Barnstable County Sheriff James Cummings said he has listened to McFarland's 911 call but declined to comment because the death is under investigation by the state Medical Examiner's Office. He also would not comment on the dispatcher's status with the sheriff's department or whether the response to the call was being investigated.
Speaking generally about the dispatch department, Cummings said there likely would have been four dispatchers working that Sept. 4 shift.
Dispatchers receive calls from several Cape towns, then direct the calls to the appropriate public safety officials, depending on the circumstances. The positions are redundant, Cummings said, so that "you don't have to worry about taking two phone calls."
Cummings said Barnstable County dispatchers, who are certified first responders in addition to being trained in emergency medical dispatch work, are authorized to provide instructions on medical procedures in appropriate situations but are also supposed to use their judgment to decide what to tell callers.
"It just depends on what the scenario is, and how much information they have and whether they can determine exactly what is happening on the other end of the phone line," the sheriff said.
He declined to elaborate on specific details of dispatchers' training. The Times has made a public records request for documentation on the training Barnstable County dispatchers receive and what protocols they are expected to follow.
Clawson's NAED competes for dispatch services with other groups, including Florida-based Association of Public-Safety Officials International, the company Barnstable County relies on for its dispatch training and dispatch protocols.
But state Executive Office of Public Safety spokesman Terrel Harris said dispatch groups "are all on the same page, and they all have the same ultimate goal" of providing dispatchers with the tools they need to handle emergencies.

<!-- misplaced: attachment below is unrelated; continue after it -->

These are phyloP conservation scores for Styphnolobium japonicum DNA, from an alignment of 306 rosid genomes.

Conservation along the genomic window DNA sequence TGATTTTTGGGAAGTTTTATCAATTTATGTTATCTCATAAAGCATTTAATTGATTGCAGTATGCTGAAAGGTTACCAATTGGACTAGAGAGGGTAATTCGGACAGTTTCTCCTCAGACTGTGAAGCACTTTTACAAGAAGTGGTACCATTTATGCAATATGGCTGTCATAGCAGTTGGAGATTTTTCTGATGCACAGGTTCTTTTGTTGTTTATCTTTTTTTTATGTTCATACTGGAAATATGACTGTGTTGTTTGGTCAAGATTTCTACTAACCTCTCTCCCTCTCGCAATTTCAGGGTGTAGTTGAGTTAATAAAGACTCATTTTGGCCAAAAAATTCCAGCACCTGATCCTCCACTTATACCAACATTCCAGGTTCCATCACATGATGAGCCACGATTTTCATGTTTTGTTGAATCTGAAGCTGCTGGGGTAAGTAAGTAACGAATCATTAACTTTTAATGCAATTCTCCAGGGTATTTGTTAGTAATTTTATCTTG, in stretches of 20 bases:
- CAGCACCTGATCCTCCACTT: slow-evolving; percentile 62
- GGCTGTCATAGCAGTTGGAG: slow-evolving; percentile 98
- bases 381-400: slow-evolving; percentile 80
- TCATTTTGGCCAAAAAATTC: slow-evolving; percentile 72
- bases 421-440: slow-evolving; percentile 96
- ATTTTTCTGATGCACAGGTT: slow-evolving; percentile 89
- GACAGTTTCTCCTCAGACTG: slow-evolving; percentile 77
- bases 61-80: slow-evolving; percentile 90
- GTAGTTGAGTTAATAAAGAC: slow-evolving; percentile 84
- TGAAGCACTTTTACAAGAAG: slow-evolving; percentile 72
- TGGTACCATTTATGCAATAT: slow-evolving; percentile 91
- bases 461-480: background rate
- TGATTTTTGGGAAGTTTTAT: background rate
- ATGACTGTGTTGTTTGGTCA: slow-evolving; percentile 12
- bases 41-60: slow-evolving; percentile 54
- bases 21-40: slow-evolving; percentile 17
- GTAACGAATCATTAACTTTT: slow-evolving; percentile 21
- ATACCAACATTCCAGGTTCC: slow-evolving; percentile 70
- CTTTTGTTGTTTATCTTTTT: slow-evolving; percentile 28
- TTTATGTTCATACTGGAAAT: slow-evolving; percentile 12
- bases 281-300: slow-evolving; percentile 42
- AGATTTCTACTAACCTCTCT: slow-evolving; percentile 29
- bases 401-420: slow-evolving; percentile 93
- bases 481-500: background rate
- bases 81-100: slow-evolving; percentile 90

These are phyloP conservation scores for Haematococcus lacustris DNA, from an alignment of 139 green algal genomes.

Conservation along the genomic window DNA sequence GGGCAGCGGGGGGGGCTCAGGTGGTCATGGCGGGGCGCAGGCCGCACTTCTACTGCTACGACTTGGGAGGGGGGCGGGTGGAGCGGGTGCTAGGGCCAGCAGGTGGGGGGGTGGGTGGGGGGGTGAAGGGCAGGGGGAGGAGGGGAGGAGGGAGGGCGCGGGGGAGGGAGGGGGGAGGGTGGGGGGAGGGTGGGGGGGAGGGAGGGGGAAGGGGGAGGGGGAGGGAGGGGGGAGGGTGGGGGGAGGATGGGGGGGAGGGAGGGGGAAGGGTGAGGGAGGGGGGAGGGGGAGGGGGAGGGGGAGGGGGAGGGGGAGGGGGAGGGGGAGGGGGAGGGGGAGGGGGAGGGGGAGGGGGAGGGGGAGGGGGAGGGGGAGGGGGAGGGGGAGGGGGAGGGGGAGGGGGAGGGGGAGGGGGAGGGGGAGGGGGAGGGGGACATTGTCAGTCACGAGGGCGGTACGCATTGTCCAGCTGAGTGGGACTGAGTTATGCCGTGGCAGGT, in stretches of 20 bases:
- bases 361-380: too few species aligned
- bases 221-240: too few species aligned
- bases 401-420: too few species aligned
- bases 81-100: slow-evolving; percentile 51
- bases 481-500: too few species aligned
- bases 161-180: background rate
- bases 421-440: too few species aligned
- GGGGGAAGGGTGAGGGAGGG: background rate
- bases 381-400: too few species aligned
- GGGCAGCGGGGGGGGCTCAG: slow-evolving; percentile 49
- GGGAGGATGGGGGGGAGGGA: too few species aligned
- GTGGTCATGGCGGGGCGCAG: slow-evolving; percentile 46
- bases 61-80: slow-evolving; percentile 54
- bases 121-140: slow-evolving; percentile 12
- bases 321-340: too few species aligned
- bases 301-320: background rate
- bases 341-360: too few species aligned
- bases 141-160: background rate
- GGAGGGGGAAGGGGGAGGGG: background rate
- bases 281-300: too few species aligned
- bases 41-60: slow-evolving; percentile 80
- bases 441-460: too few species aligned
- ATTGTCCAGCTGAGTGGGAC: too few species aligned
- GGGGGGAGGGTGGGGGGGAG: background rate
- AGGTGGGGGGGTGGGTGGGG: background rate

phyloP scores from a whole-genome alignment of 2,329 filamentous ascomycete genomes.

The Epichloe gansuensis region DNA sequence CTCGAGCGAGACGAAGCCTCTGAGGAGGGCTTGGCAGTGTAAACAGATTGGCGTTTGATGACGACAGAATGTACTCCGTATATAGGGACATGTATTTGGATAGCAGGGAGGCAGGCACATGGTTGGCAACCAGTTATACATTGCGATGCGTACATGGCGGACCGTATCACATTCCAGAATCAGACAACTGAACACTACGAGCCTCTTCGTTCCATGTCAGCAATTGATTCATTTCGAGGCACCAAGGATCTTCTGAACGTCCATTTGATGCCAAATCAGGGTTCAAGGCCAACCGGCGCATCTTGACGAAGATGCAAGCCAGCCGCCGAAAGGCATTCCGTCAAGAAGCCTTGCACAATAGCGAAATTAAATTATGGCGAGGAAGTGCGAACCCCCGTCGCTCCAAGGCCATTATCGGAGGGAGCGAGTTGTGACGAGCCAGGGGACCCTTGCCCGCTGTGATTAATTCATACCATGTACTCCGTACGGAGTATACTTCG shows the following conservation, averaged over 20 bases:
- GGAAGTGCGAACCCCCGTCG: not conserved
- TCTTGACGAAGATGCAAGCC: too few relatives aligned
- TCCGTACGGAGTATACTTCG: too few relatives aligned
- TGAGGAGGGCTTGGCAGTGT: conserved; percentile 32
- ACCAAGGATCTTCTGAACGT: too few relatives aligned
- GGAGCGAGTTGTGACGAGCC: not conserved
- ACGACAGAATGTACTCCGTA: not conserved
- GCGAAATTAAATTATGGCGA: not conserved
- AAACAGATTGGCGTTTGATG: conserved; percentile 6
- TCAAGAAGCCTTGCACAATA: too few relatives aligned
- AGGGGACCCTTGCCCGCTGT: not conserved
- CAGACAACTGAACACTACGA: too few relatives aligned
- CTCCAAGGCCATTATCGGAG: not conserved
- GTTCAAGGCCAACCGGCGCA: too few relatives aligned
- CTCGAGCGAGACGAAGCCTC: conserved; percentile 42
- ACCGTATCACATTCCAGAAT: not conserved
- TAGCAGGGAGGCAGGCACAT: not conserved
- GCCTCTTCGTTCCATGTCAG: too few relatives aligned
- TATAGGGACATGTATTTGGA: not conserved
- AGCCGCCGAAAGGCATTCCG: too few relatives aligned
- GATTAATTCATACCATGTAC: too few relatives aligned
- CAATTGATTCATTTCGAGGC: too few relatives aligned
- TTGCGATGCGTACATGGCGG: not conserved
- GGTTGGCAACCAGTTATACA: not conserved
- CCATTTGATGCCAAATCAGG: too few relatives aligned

A spokeswoman for APCO said the company does not typically comment on "specific incidents or people." Representatives from APCO did not return phone calls and e-mails requesting information on their training by the Times' press deadline Wednesday.
A paramedic who works for a Cape Cod fire department, who asked not to be named in this report, said after listening to the 911 call that the information McFarland provided was enough for the dispatcher to determine how he could have helped Kate.
The dispatcher could have told McFarland to do a "finger swipe" in Kate's mouth to attempt to remove the marshmallow she was choking on, given instructions on the Heimlich maneuver, and attempted to calm McFarland down while he waited for Mashpee rescuers to arrive, he said.
"She didn't get involved as much as she should've," he said. "It was disgustingly quiet."
Clawson likened the dispatcher's treatment of the call to what he described as "dispatcher abandonment."
"Just sitting there listening to someone die on the phone for 12 to 13 minutes isn't reasonable. It's outrageous," he said.
Times staff writer Aaron Gouveia contributed to this report.